Peregrine Farm News Vol. 8 #17, 7/13/11

What’s been going on?

The heat? So I see that we are one day ahead of last years record setting pace for days over 90 degrees, at 40, the record is 91 and I hope we don’t get there. These are the days we work hard to get out of the field and the sun by noon at the latest. Down into the deep shade to work at the packing shed, or seeding fall crops or something similar. It is just not practical to be out in the field moving like turtles, suffering to do something poorly or taking two or three times as long to get the job finished over what it would take to do in the cooler hours of the day. Some folks say I’m getting soft in my old age, I just think I am getting wiser.

Good class last night at A Southern Season cooking school. It has become an annual event where Craig LeHoullier and I carry on about tomatoes and Marilyn Markel (who is the manager of the cooking school) is calmly cooking up some great dishes with our tomatoes. If you haven’t ever taken a class there it is very well done, entertaining and you get a whole meal (with wine included) for a very reasonable price.

I have mentioned this before but Craig is the god father of heirloom tomatoes. Back in the early 90’s when nobody knew what an heirloom tomato was, I came across an old fashioned printed newsletter that he co-edited call Off the Vine. It was an amazing resource on all of these crazy varieties where he and others would share their successes and failures growing these unusual tomatoes. Craig now keeps almost 3000 varieties in his personal seed bank and shares his new finds with the world. Maybe most importantly he is responsible for introducing Cherokee Purple to the seed companies and for discovering the new Green Cherokee.

He lives in Cary and over the years we have communicated and run into each other. Finally a few years ago we began doing these cooking/gardening classes at A Southern Season and it has been great fun to learn more from him about where these varieties come from, the stories behind them and the new work he is doing on easy to grow varieties for the home gardener. Another amazing resource we have here in North Carolina.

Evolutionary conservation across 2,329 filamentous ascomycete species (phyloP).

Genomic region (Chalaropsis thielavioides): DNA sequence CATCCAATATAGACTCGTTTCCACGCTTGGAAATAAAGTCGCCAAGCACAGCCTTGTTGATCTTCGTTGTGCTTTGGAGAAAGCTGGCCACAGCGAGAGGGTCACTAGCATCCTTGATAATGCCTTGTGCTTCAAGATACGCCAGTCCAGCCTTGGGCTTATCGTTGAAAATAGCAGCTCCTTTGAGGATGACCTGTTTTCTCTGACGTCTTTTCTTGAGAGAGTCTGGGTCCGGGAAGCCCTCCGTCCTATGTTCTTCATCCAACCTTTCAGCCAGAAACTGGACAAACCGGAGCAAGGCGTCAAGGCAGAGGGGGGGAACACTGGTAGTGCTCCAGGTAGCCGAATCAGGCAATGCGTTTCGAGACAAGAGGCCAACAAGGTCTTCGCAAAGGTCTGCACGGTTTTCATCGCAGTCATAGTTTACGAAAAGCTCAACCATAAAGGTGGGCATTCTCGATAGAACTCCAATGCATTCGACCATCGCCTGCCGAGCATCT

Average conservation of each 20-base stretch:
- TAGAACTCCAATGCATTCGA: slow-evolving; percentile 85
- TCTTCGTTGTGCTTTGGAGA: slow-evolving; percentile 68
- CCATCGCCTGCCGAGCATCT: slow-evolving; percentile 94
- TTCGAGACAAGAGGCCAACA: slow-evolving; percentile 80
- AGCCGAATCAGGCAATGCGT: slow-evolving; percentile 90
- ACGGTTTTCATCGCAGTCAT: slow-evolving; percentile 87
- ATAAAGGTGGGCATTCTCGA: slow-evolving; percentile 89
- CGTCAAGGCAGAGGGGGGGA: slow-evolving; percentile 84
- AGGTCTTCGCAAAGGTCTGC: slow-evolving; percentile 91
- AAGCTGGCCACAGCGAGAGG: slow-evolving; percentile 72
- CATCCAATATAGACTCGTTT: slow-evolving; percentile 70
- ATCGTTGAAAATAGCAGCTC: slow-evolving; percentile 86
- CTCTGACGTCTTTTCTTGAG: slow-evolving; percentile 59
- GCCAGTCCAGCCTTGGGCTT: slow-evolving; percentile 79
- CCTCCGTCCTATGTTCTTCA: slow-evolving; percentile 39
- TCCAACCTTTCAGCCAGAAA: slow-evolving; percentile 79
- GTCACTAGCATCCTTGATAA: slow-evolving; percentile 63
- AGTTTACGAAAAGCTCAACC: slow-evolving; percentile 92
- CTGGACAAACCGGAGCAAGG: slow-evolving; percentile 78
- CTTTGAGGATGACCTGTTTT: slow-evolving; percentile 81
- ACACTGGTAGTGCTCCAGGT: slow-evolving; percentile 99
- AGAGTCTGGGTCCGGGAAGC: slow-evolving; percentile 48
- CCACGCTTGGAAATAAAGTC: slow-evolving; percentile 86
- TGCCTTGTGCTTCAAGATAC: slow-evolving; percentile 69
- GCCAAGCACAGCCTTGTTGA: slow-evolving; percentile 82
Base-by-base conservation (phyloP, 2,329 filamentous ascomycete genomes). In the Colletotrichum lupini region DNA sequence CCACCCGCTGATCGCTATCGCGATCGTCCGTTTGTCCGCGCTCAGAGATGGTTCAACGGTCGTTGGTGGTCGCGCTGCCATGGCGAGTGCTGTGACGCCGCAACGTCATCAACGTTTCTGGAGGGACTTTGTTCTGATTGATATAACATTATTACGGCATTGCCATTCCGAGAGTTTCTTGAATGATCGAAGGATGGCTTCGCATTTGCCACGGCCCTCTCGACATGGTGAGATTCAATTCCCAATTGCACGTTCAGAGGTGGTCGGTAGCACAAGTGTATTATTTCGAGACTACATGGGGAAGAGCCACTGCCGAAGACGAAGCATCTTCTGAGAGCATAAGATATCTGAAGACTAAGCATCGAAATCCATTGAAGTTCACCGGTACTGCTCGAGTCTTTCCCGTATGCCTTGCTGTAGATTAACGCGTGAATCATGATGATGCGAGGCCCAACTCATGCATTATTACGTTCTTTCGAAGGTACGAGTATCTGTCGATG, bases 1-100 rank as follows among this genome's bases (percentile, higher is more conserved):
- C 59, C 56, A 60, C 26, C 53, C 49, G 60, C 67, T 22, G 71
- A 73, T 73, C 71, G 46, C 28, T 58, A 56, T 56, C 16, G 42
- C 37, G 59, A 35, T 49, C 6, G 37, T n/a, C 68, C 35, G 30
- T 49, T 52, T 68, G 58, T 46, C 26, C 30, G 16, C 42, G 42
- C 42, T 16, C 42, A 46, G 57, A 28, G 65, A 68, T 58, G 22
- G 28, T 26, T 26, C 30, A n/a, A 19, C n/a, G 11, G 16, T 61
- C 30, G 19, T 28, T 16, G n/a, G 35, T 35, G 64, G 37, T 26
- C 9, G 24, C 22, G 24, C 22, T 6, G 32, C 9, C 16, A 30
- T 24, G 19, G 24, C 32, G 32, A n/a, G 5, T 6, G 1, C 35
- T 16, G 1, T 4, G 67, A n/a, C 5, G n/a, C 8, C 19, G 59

Picture of the Week

Need some Celosia?

What’s going to be at the market?

This Saturday is Tomato Day at the Market, get ready for lots of tomato sampling both at the gazebo and at individual farm stalls. We plan to be sampling some tomato jam. It will be fun. Next Monday is our Panzanella Farm Dinner, Jim has ordered a lot of tomatoes and peppers to work with, come on out, it is free form in the usual Panzanella way.

Did some on say Crested Celosia? The felt like heads in yellow, pink, red, crimson and more. Lisianthus is slowing down some but still plenty, the queen of all the cut flowers, mostly in deep purple. Zinnias forever. Sunflowers are back. A little more Plume Celosia. The fragrant Oriental Lilies and more Asiatic Lilies too. Betsy will have mixed Bouquets as well.

We are at the peak, or just past it, for our Tomato season. In reds we have plenty of Big Beef and a few of our early red Ultra Sweet. A good supply of most of the heirlooms except for the big bi-color Striped Germans and Green Cherokees. Cherokee Purples, pink German Johnsons, yellow Kellogg’s Breakfast, Orange Blossoms and the higher acid Azoychkas. Not as many Oxhearts and Romas for sauces, the plants look weak. Lots of Sungolds and some of the bi-colored elongated sweet Blush.

We are into the summer selection now. Basil to go with the tomatoes. Plenty of our cured sweet Red Onions. A few of the aromatic green fleshed Galia Melons are here for a week or so more. The first smatterings of peppers, Purple Bells, Shishitos and Padrone, Jalapenos and Serranos, the first Poblanos and Anaheims too. Cukes!

As a reminder if there is anything that you would like for us to hold for you at market just let us know by e-mail, by the evening before, and we will be glad to put it aside for you.

Hope to see you all at the market!

Alex and Betsy


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